Sony Selling Computer Division, Spinning-Off TVs and Cutting Jobs in Major Restructuring
Facing a projected net loss for the fiscal year of about $1.1 billion, Sony is enacting a restructuring plan to reverse the fortunes of the company.
Sony CEO Kaz Hirai announced yesterday that the company is selling their Vaio computer division, spinning the TV division into its own wholly-owned subsidiary and eliminating 5,000 jobs worldwide.
According to the Financial Post, the TV division of Sony has accounted for losses of $7.8 billion over the last decade. While Sony isn’t currently planning to completely sell off the TV unit, they may do so if the opportunity arises in the future. For now, the plan for Sony TV (or whatever it may eventually be called after restructuring) is to focus on cornering high-end HD and 4K markets.
The Vaio PC division is going to be sold to investment fund Japan Industrial Partners which will take over operations of Vaio under a newly setup company. Terms of the deal have yet to be disclosed though Sony says they will retain a 5% ownership share in the new company.
The job cuts will be completed by March 2015 with the full impact of cost savings to be realized by the fiscal year ending March 31, 2016. Of those 5,000 layoffs, 1,500 will be in Japan with the remaining 3,500 outside of Japan.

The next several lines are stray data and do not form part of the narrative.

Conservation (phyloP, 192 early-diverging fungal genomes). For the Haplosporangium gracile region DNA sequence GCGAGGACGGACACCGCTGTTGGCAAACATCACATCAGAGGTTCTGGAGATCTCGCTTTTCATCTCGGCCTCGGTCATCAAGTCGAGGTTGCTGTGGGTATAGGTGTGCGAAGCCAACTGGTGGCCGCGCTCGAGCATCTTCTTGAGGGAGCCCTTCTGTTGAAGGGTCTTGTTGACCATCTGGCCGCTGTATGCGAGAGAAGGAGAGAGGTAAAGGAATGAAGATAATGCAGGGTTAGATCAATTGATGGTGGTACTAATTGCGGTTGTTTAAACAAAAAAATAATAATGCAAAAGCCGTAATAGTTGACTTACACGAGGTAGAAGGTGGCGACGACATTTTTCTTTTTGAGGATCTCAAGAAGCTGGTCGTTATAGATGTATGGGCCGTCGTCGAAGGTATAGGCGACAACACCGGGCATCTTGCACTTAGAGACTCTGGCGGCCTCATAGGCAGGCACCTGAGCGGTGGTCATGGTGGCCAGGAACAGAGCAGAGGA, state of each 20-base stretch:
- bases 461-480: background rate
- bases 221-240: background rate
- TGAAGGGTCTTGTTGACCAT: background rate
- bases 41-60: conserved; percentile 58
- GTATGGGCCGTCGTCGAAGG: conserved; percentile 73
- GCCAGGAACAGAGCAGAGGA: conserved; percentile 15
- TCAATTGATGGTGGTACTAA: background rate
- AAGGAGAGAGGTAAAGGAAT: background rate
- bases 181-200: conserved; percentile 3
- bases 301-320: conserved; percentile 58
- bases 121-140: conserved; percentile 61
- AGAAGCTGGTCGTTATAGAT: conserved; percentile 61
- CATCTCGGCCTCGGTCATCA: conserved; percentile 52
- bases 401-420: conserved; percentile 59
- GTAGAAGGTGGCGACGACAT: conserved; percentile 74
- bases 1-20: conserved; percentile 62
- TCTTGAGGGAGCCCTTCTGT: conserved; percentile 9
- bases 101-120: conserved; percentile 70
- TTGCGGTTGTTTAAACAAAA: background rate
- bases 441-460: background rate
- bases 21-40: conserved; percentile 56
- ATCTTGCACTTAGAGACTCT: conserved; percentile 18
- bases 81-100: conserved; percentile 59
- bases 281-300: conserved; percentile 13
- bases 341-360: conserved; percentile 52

In aggregate, Sony believes that the total savings from these moves will be about $970 million (¥100 billion).
As part of the restructuring, Sony is looking to focus on what Hirai referred to as the three pillars of their electronics division – gaming, mobile and imaging.
The Xperia smartphone and tablets group at Sony also had a sales projection decrease of 2 million smartphone units. Sony also noted a relative inability to break into the American market due to a lack of contracts with major service providers.
At least things are looking good for Sony on the gaming front. They previously announced that 4.2 million PS4 consoles were sold through December 28th which means that they’re on track to beat the 5 million unit sold guidance for FY 2014. However, Sony says that recovering development costs of the console may take up to two years.
While Sony is taking steps to secure its future, we have to play a bit of wait and see as to how much this restructuring will improve the company’s financial performance. While Sony is focusing on areas it believes are high growth in gaming, smartphones and tablets, they’re only a major player in gaming. We’ll have to see if the Xperia brand can pull its weight on the bottom line.
Source: Financial Post
Posted on February 7, 2014, in Tech and tagged Bravia, Business, PlayStation, Sony, Vaio, Xperia. Bookmark the permalink. Leave a comment.
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